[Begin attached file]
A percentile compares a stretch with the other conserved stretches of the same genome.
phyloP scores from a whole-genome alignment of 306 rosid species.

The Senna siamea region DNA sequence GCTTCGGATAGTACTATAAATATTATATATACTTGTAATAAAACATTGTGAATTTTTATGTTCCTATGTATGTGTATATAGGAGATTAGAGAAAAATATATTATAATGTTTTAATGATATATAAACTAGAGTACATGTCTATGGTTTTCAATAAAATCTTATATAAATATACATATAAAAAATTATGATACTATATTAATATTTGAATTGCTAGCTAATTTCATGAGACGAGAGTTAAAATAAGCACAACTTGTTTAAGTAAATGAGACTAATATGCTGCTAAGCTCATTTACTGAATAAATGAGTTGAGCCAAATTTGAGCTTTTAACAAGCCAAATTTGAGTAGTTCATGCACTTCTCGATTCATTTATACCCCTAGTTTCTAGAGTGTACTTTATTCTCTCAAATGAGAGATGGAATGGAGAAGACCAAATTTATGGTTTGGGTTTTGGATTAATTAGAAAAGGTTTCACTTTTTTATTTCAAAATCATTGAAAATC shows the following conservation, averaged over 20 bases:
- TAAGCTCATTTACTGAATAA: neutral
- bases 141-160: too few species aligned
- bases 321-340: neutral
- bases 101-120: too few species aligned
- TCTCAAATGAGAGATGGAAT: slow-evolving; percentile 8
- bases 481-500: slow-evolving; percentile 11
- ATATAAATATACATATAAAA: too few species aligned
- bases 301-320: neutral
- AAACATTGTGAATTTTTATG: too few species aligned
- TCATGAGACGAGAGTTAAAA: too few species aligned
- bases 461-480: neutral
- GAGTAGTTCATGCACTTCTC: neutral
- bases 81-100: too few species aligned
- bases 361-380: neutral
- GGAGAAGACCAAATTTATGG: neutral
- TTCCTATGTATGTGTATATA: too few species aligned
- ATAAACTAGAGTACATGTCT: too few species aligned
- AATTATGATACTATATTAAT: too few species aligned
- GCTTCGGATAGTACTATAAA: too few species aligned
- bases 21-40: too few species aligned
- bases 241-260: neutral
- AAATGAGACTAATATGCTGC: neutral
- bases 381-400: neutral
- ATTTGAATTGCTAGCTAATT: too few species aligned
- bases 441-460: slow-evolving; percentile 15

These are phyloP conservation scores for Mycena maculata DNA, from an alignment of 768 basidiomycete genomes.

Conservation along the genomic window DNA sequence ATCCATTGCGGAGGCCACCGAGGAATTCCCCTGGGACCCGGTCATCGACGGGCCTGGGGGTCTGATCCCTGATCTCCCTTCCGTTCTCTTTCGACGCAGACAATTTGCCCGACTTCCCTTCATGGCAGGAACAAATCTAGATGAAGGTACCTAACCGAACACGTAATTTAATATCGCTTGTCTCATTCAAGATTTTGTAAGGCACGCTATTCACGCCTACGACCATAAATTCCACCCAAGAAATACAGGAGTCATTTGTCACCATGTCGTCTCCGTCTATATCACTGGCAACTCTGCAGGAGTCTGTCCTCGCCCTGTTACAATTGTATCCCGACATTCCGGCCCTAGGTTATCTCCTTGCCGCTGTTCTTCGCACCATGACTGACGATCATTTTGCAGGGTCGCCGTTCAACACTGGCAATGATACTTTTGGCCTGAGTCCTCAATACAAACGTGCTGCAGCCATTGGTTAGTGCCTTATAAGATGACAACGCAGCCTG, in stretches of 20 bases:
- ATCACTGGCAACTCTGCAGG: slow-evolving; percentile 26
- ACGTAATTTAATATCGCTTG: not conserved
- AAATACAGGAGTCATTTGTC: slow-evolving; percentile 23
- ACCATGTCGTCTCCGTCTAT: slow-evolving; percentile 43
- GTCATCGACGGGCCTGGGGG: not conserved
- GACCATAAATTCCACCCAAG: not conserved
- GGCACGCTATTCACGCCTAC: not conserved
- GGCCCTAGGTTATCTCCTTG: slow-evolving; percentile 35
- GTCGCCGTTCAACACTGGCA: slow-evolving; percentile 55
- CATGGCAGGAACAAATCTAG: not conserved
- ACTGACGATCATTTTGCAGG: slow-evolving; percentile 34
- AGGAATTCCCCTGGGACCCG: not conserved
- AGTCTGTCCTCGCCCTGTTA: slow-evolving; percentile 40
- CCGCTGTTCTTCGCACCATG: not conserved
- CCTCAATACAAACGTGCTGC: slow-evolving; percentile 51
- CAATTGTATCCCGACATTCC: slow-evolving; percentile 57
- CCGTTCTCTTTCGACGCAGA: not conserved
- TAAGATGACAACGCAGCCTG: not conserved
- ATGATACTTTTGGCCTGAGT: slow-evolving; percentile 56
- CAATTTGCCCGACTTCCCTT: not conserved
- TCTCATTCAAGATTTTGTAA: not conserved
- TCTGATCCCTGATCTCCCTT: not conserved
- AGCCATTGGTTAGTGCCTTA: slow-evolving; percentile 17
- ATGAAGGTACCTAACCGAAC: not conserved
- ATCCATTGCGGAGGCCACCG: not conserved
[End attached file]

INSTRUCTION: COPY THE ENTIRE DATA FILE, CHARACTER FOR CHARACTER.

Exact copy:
A percentile compares a stretch with the other conserved stretches of the same genome.
phyloP scores from a whole-genome alignment of 306 rosid species.

The Senna siamea region DNA sequence GCTTCGGATAGTACTATAAATATTATATATACTTGTAATAAAACATTGTGAATTTTTATGTTCCTATGTATGTGTATATAGGAGATTAGAGAAAAATATATTATAATGTTTTAATGATATATAAACTAGAGTACATGTCTATGGTTTTCAATAAAATCTTATATAAATATACATATAAAAAATTATGATACTATATTAATATTTGAATTGCTAGCTAATTTCATGAGACGAGAGTTAAAATAAGCACAACTTGTTTAAGTAAATGAGACTAATATGCTGCTAAGCTCATTTACTGAATAAATGAGTTGAGCCAAATTTGAGCTTTTAACAAGCCAAATTTGAGTAGTTCATGCACTTCTCGATTCATTTATACCCCTAGTTTCTAGAGTGTACTTTATTCTCTCAAATGAGAGATGGAATGGAGAAGACCAAATTTATGGTTTGGGTTTTGGATTAATTAGAAAAGGTTTCACTTTTTTATTTCAAAATCATTGAAAATC shows the following conservation, averaged over 20 bases:
- TAAGCTCATTTACTGAATAA: neutral
- bases 141-160: too few species aligned
- bases 321-340: neutral
- bases 101-120: too few species aligned
- TCTCAAATGAGAGATGGAAT: slow-evolving; percentile 8
- bases 481-500: slow-evolving; percentile 11
- ATATAAATATACATATAAAA: too few species aligned
- bases 301-320: neutral
- AAACATTGTGAATTTTTATG: too few species aligned
- TCATGAGACGAGAGTTAAAA: too few species aligned
- bases 461-480: neutral
- GAGTAGTTCATGCACTTCTC: neutral
- bases 81-100: too few species aligned
- bases 361-380: neutral
- GGAGAAGACCAAATTTATGG: neutral
- TTCCTATGTATGTGTATATA: too few species aligned
- ATAAACTAGAGTACATGTCT: too few species aligned
- AATTATGATACTATATTAAT: too few species aligned
- GCTTCGGATAGTACTATAAA: too few species aligned
- bases 21-40: too few species aligned
- bases 241-260: neutral
- AAATGAGACTAATATGCTGC: neutral
- bases 381-400: neutral
- ATTTGAATTGCTAGCTAATT: too few species aligned
- bases 441-460: slow-evolving; percentile 15

These are phyloP conservation scores for Mycena maculata DNA, from an alignment of 768 basidiomycete genomes.

Conservation along the genomic window DNA sequence ATCCATTGCGGAGGCCACCGAGGAATTCCCCTGGGACCCGGTCATCGACGGGCCTGGGGGTCTGATCCCTGATCTCCCTTCCGTTCTCTTTCGACGCAGACAATTTGCCCGACTTCCCTTCATGGCAGGAACAAATCTAGATGAAGGTACCTAACCGAACACGTAATTTAATATCGCTTGTCTCATTCAAGATTTTGTAAGGCACGCTATTCACGCCTACGACCATAAATTCCACCCAAGAAATACAGGAGTCATTTGTCACCATGTCGTCTCCGTCTATATCACTGGCAACTCTGCAGGAGTCTGTCCTCGCCCTGTTACAATTGTATCCCGACATTCCGGCCCTAGGTTATCTCCTTGCCGCTGTTCTTCGCACCATGACTGACGATCATTTTGCAGGGTCGCCGTTCAACACTGGCAATGATACTTTTGGCCTGAGTCCTCAATACAAACGTGCTGCAGCCATTGGTTAGTGCCTTATAAGATGACAACGCAGCCTG, in stretches of 20 bases:
- ATCACTGGCAACTCTGCAGG: slow-evolving; percentile 26
- ACGTAATTTAATATCGCTTG: not conserved
- AAATACAGGAGTCATTTGTC: slow-evolving; percentile 23
- ACCATGTCGTCTCCGTCTAT: slow-evolving; percentile 43
- GTCATCGACGGGCCTGGGGG: not conserved
- GACCATAAATTCCACCCAAG: not conserved
- GGCACGCTATTCACGCCTAC: not conserved
- GGCCCTAGGTTATCTCCTTG: slow-evolving; percentile 35
- GTCGCCGTTCAACACTGGCA: slow-evolving; percentile 55
- CATGGCAGGAACAAATCTAG: not conserved
- ACTGACGATCATTTTGCAGG: slow-evolving; percentile 34
- AGGAATTCCCCTGGGACCCG: not conserved
- AGTCTGTCCTCGCCCTGTTA: slow-evolving; percentile 40
- CCGCTGTTCTTCGCACCATG: not conserved
- CCTCAATACAAACGTGCTGC: slow-evolving; percentile 51
- CAATTGTATCCCGACATTCC: slow-evolving; percentile 57
- CCGTTCTCTTTCGACGCAGA: not conserved
- TAAGATGACAACGCAGCCTG: not conserved
- ATGATACTTTTGGCCTGAGT: slow-evolving; percentile 56
- CAATTTGCCCGACTTCCCTT: not conserved
- TCTCATTCAAGATTTTGTAA: not conserved
- TCTGATCCCTGATCTCCCTT: not conserved
- AGCCATTGGTTAGTGCCTTA: slow-evolving; percentile 17
- ATGAAGGTACCTAACCGAAC: not conserved
- ATCCATTGCGGAGGCCACCG: not conserved